Fears that “vaping” is a gateway to tobacco smoking are unfounded, shows a comprehensive review of available evidence on the harms and benefits of electronic or e-cigarettes and vapour devices, released today by University of Victoria’s Centre for Addictions Research of BC (CARBC) in a report called “Clearing the Air.”

Researchers surveyed the rapidly increasing academic literature on e-cigarettes and found evidence that vaping is replacing—rather than encouraging—the smoking of tobacco cigarettes among young people. The CARBC researchers identified 1,622 articles on the topic, of which 170 were relevant to their review. Evidence shows that tobacco use by youth has been declining while use of vapour devices has been increasing.

“Fears of a gateway effect are unjustified and overblown,” says principal investigator Marjorie MacDonald. “From a public health perspective, it’s positive to see youth moving towards a less harmful substitute to tobacco smoking.”

Among their other observations, CARBC researchers found strong evidence that the vapour from e-cigarettes is less toxic than tobacco cigarette smoke. Vapour devices do not release tar, and vapour emissions contain only eighteen of the 79 toxins found in cigarette smoke, including considerably lower levels of certain cancer causing agents and volatile organic compounds (VOCs). Almost all substances tested were substantially lower, or not detected, in vapour devices compared to cigarettes.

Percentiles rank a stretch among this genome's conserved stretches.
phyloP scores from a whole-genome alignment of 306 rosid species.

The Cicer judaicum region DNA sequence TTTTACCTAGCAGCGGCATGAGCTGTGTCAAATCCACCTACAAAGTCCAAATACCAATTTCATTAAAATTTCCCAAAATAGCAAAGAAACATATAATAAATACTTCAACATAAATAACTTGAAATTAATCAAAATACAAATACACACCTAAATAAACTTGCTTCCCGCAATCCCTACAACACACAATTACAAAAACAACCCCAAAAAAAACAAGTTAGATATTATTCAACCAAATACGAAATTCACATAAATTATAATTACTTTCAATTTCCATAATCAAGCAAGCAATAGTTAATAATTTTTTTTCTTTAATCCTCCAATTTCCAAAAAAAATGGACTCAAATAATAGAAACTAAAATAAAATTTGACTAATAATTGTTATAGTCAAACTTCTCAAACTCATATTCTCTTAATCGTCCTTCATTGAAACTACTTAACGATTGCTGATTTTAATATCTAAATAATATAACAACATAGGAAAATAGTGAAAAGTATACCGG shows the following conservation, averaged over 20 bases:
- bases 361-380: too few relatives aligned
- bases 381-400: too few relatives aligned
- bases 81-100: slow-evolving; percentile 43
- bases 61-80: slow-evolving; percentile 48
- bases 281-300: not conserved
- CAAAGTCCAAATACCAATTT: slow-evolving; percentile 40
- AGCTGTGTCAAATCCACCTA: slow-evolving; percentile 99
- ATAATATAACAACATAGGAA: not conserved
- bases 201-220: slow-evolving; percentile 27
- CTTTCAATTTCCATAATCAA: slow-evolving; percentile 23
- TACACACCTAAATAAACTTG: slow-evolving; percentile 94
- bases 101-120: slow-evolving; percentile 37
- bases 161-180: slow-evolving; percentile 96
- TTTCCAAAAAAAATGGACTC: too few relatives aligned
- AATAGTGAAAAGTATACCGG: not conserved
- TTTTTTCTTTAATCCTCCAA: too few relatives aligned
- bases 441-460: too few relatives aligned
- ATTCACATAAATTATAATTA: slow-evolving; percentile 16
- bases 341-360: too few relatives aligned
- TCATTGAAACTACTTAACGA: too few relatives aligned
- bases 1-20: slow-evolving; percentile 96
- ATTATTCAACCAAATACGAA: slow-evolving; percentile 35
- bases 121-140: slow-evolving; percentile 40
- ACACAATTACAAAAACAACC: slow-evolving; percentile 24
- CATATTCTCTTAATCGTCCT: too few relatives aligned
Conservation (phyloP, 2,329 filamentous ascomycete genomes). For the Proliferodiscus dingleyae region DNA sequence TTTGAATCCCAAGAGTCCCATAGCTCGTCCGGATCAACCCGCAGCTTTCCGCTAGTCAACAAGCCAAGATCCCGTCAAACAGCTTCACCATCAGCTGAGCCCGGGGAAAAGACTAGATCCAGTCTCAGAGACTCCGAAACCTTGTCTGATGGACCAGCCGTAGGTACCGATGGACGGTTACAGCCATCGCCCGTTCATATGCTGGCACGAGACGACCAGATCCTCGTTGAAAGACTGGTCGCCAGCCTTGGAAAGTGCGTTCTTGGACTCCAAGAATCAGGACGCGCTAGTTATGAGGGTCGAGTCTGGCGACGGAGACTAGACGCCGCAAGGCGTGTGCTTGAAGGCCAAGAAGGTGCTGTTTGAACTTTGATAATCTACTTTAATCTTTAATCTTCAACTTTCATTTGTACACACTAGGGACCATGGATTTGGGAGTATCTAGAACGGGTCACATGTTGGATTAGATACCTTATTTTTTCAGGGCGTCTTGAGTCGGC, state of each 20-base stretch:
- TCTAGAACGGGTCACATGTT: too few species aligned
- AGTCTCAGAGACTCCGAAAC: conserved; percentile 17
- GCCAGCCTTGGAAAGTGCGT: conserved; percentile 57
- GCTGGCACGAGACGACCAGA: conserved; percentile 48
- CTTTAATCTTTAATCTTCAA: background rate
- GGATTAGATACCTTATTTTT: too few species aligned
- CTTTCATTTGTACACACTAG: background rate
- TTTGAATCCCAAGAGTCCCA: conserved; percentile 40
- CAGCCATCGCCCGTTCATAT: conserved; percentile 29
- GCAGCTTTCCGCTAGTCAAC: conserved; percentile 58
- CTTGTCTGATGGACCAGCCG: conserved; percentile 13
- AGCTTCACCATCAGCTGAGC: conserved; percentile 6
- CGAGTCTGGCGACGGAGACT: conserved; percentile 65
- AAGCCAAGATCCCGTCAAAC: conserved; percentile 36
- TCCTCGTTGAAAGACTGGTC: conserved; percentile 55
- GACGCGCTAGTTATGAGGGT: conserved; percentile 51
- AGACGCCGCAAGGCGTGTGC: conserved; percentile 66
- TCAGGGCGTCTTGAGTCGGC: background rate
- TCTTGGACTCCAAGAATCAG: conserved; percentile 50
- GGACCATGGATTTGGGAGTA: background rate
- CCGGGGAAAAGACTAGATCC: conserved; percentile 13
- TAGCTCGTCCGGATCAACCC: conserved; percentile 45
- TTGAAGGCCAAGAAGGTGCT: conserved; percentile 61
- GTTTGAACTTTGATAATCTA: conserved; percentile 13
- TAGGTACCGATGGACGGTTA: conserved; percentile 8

In addition, vapour from electronic devices is airborne for less than 30 seconds compared to 18 to 20 minutes for tobacco smoke, substantially reducing the time of second-hand exposure.

Researchers caution, however, that some vapour devices may contain potentially concerning levels of metals and particulate matter, noting that there has been insufficient research regarding some significant carcinogens that may still be present.

Finally, they found encouraging evidence that vapour devices could be at least as effective as other nicotine replacements as aids to help tobacco smokers quit.